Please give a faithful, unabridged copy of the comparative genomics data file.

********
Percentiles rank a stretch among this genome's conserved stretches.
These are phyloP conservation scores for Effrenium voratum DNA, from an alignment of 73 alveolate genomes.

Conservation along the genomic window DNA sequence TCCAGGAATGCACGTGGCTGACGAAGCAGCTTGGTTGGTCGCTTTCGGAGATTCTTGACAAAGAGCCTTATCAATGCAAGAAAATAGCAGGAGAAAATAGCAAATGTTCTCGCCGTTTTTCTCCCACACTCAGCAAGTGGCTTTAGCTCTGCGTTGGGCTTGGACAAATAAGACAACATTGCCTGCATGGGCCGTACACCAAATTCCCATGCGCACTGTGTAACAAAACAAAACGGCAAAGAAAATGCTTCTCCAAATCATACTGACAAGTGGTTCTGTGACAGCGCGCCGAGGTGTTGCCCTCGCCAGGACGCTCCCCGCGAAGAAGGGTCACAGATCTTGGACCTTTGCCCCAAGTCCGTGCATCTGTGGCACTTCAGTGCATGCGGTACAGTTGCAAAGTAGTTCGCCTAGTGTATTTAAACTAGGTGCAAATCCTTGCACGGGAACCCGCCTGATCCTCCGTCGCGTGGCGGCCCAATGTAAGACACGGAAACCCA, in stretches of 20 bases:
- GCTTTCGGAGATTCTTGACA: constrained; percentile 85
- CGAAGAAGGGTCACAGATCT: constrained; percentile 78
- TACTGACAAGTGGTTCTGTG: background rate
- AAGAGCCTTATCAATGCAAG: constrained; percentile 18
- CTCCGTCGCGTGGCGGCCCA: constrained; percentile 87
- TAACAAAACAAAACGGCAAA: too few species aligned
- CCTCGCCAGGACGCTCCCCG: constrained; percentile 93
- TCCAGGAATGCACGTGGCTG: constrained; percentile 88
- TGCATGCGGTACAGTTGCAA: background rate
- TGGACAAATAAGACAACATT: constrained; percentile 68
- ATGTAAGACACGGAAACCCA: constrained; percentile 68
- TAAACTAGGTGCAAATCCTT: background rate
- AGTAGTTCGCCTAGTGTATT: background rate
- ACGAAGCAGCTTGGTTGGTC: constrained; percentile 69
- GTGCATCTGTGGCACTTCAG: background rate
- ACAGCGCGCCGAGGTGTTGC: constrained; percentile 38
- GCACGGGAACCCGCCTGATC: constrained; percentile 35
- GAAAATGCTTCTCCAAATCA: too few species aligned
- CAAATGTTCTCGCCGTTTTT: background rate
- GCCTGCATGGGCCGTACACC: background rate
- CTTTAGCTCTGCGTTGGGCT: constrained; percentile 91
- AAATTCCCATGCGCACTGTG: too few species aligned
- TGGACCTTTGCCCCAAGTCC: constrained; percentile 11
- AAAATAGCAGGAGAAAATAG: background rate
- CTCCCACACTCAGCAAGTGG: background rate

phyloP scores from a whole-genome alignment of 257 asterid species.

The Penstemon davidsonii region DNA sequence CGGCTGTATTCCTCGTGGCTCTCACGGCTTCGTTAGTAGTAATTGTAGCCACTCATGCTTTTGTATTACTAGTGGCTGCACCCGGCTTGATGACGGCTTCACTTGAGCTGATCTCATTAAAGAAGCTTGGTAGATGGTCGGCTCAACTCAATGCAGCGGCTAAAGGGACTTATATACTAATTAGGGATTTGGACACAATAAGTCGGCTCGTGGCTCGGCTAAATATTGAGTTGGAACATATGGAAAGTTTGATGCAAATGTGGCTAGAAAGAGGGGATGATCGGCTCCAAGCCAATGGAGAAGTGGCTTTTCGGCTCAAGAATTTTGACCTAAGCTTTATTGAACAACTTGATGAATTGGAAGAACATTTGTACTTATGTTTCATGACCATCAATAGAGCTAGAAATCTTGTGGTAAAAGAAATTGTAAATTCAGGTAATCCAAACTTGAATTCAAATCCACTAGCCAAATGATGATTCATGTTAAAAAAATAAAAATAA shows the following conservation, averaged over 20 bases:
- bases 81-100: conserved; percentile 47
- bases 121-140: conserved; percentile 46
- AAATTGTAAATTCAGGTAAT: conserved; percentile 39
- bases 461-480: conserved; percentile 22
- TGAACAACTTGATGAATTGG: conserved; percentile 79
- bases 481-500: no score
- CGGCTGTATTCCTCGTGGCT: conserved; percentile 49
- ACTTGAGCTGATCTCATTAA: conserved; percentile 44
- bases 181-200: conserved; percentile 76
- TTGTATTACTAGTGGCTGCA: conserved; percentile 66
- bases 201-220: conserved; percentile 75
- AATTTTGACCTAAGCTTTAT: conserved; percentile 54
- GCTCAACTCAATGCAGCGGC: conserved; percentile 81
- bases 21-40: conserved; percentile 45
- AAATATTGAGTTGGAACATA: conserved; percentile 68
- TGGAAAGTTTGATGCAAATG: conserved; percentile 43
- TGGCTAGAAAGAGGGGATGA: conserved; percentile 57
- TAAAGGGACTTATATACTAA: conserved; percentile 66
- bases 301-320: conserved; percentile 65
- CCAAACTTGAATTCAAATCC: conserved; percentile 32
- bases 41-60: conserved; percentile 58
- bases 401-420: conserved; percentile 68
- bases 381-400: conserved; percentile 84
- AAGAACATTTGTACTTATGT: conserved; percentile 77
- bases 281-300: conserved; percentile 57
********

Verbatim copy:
Percentiles rank a stretch among this genome's conserved stretches.
These are phyloP conservation scores for Effrenium voratum DNA, from an alignment of 73 alveolate genomes.

Conservation along the genomic window DNA sequence TCCAGGAATGCACGTGGCTGACGAAGCAGCTTGGTTGGTCGCTTTCGGAGATTCTTGACAAAGAGCCTTATCAATGCAAGAAAATAGCAGGAGAAAATAGCAAATGTTCTCGCCGTTTTTCTCCCACACTCAGCAAGTGGCTTTAGCTCTGCGTTGGGCTTGGACAAATAAGACAACATTGCCTGCATGGGCCGTACACCAAATTCCCATGCGCACTGTGTAACAAAACAAAACGGCAAAGAAAATGCTTCTCCAAATCATACTGACAAGTGGTTCTGTGACAGCGCGCCGAGGTGTTGCCCTCGCCAGGACGCTCCCCGCGAAGAAGGGTCACAGATCTTGGACCTTTGCCCCAAGTCCGTGCATCTGTGGCACTTCAGTGCATGCGGTACAGTTGCAAAGTAGTTCGCCTAGTGTATTTAAACTAGGTGCAAATCCTTGCACGGGAACCCGCCTGATCCTCCGTCGCGTGGCGGCCCAATGTAAGACACGGAAACCCA, in stretches of 20 bases:
- GCTTTCGGAGATTCTTGACA: constrained; percentile 85
- CGAAGAAGGGTCACAGATCT: constrained; percentile 78
- TACTGACAAGTGGTTCTGTG: background rate
- AAGAGCCTTATCAATGCAAG: constrained; percentile 18
- CTCCGTCGCGTGGCGGCCCA: constrained; percentile 87
- TAACAAAACAAAACGGCAAA: too few species aligned
- CCTCGCCAGGACGCTCCCCG: constrained; percentile 93
- TCCAGGAATGCACGTGGCTG: constrained; percentile 88
- TGCATGCGGTACAGTTGCAA: background rate
- TGGACAAATAAGACAACATT: constrained; percentile 68
- ATGTAAGACACGGAAACCCA: constrained; percentile 68
- TAAACTAGGTGCAAATCCTT: background rate
- AGTAGTTCGCCTAGTGTATT: background rate
- ACGAAGCAGCTTGGTTGGTC: constrained; percentile 69
- GTGCATCTGTGGCACTTCAG: background rate
- ACAGCGCGCCGAGGTGTTGC: constrained; percentile 38
- GCACGGGAACCCGCCTGATC: constrained; percentile 35
- GAAAATGCTTCTCCAAATCA: too few species aligned
- CAAATGTTCTCGCCGTTTTT: background rate
- GCCTGCATGGGCCGTACACC: background rate
- CTTTAGCTCTGCGTTGGGCT: constrained; percentile 91
- AAATTCCCATGCGCACTGTG: too few species aligned
- TGGACCTTTGCCCCAAGTCC: constrained; percentile 11
- AAAATAGCAGGAGAAAATAG: background rate
- CTCCCACACTCAGCAAGTGG: background rate

phyloP scores from a whole-genome alignment of 257 asterid species.

The Penstemon davidsonii region DNA sequence CGGCTGTATTCCTCGTGGCTCTCACGGCTTCGTTAGTAGTAATTGTAGCCACTCATGCTTTTGTATTACTAGTGGCTGCACCCGGCTTGATGACGGCTTCACTTGAGCTGATCTCATTAAAGAAGCTTGGTAGATGGTCGGCTCAACTCAATGCAGCGGCTAAAGGGACTTATATACTAATTAGGGATTTGGACACAATAAGTCGGCTCGTGGCTCGGCTAAATATTGAGTTGGAACATATGGAAAGTTTGATGCAAATGTGGCTAGAAAGAGGGGATGATCGGCTCCAAGCCAATGGAGAAGTGGCTTTTCGGCTCAAGAATTTTGACCTAAGCTTTATTGAACAACTTGATGAATTGGAAGAACATTTGTACTTATGTTTCATGACCATCAATAGAGCTAGAAATCTTGTGGTAAAAGAAATTGTAAATTCAGGTAATCCAAACTTGAATTCAAATCCACTAGCCAAATGATGATTCATGTTAAAAAAATAAAAATAA shows the following conservation, averaged over 20 bases:
- bases 81-100: conserved; percentile 47
- bases 121-140: conserved; percentile 46
- AAATTGTAAATTCAGGTAAT: conserved; percentile 39
- bases 461-480: conserved; percentile 22
- TGAACAACTTGATGAATTGG: conserved; percentile 79
- bases 481-500: no score
- CGGCTGTATTCCTCGTGGCT: conserved; percentile 49
- ACTTGAGCTGATCTCATTAA: conserved; percentile 44
- bases 181-200: conserved; percentile 76
- TTGTATTACTAGTGGCTGCA: conserved; percentile 66
- bases 201-220: conserved; percentile 75
- AATTTTGACCTAAGCTTTAT: conserved; percentile 54
- GCTCAACTCAATGCAGCGGC: conserved; percentile 81
- bases 21-40: conserved; percentile 45
- AAATATTGAGTTGGAACATA: conserved; percentile 68
- TGGAAAGTTTGATGCAAATG: conserved; percentile 43
- TGGCTAGAAAGAGGGGATGA: conserved; percentile 57
- TAAAGGGACTTATATACTAA: conserved; percentile 66
- bases 301-320: conserved; percentile 65
- CCAAACTTGAATTCAAATCC: conserved; percentile 32
- bases 41-60: conserved; percentile 58
- bases 401-420: conserved; percentile 68
- bases 381-400: conserved; percentile 84
- AAGAACATTTGTACTTATGT: conserved; percentile 77
- bases 281-300: conserved; percentile 57